Scenarios are a written equivalent of the User Flows, and are often a good jumping off point for them. To create them, the development team gathers together to tell the story of a user working with the system. The most effective way to do this is using a technique called personas. With personas, you start by creating archetypal users: first giving them names, then filling in relevant demographic and psychographic details about them. And finally you can describe their ideal interaction with the system you are designing.
Imagine you are designing a new version of excel. Telling the story of Jane who is 24 and working in accounting would create a different story than one describing Sarah, 45, working at home to do her budget. Both stories are potentially more useful than a story that tells user x accessed chart creation wizard: visualizing an actual person trying to use a system typically inspires much more compassionate designs. To learn more about personas, I recommend Alan Cooper’s book "The Inmates are Running the Asylum."
Used by: Design, marketing, content and product managers. Involving any teams that have contact with users (marketing, customer service), and other stake holders such as business strategists. It is a good way to build better personas and insure buy in.
4. Task Analysis
From the scenario, you can move toward a task analysis. This is a discrete step-by-step analysis of how users accomplish their desired tasks. This allows the IA to carefully analyze each step a user needs to complete any give task.
My favorite example has always been one Peter Merholz put together: Imagine Wily Coyote trying to buy an anvil for one of his nefarious schemes from the web:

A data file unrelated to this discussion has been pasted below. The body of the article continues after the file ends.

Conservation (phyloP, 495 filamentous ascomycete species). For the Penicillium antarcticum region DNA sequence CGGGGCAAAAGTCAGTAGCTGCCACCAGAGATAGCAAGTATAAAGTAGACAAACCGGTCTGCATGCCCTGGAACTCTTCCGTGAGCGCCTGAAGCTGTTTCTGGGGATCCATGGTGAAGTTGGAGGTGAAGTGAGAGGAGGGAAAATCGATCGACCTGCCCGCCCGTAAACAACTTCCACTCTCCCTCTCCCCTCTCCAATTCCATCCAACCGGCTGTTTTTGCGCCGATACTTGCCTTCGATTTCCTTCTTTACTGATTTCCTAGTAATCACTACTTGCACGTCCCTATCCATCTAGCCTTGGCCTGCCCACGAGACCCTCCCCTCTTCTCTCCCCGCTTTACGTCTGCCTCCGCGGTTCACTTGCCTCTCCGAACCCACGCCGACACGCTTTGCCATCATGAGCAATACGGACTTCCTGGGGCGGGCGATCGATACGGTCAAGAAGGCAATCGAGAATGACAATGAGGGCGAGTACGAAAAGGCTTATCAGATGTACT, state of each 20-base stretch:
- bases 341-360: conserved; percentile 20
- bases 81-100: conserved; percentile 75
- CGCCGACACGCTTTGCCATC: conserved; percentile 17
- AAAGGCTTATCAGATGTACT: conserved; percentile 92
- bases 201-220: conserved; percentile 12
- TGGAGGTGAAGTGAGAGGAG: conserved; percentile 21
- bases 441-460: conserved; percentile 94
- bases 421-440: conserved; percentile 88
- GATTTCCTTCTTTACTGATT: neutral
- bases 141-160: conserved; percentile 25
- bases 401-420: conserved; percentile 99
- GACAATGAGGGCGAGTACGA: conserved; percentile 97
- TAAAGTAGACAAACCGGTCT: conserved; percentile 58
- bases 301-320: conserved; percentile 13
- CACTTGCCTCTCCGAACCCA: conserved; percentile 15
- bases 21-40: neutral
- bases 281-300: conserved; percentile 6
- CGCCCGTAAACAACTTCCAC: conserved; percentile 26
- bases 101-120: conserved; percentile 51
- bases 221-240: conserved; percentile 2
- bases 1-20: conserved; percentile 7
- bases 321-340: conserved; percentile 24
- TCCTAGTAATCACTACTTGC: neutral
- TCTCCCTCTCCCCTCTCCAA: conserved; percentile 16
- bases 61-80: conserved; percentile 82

(A.)Buy An Anvil
(1.)Find The Anvil
(a.)Search For Anvil
(i.)Type in "anvil" in Search box
(b.)Browse the Store
(B.)Purchase The Anvil
Of course a real task analysis would be quite more detailed and complex, but the essential idea is here.
Used by: IA’s
5. Site Map
This is the IA’s workhorse, the one thing we all do when building a website. Jesse James Garrett has undertaken the Herculean task of creating a standardized language for site maps; unfortunately most IA’s still use the systems they developed early on when IA’s weren’t talking to each other. A site map can be small and simple, or can take up a hundred pages or be printed out on a plotter 6 foot wide. It all depends on the site and the needs of the project. The map documents the various pages or page types throughout the site and the user paths to and from them. It is typically started early in the project, and refined throughout.
from Jesse James Garrett's Visual Vocabulary
Used by: Engineering, design, project managers, content.
6. Page Architecture
Also called wireframes or schematics, these are probably the most controversial of the IA's deliverables. Too precise wireframes, and visual designers feel dictated to, too loose and the architecture can be misinterpreted.
One agency has solved this by having the visual designers create the wireframes, other companies make their page architectures look more like flow charts, eliminating design from them entirely. No matter how you decide to represent them they must show:
- Items on page
- Importance of each item on page
- Behavior of each item on page
Used by: Design primarily, sometimes engineering for early prototyping.
7. Decision tables
The tables allow precise documentation of the design of every interaction possible. It is especially useful when designing error handling. Often errors are ignored by design, and when engineering codes the product, they have to make up error messages. This can result in messages like "error in dll 5034. click okay to continue" Not a happy user experience.
Used By: Engineering, customer service
Again, this is not a complete list of every possible tool an IA may use but these are among the most common. Every project is unique, and the role each IA plays within the company is also unique. However, the IA's job is to define the structure and behavior of the systems as it is perceived by the user, and these seven deliverables are an excellent way to make sure the IA's thinking is clear and clearly communicated.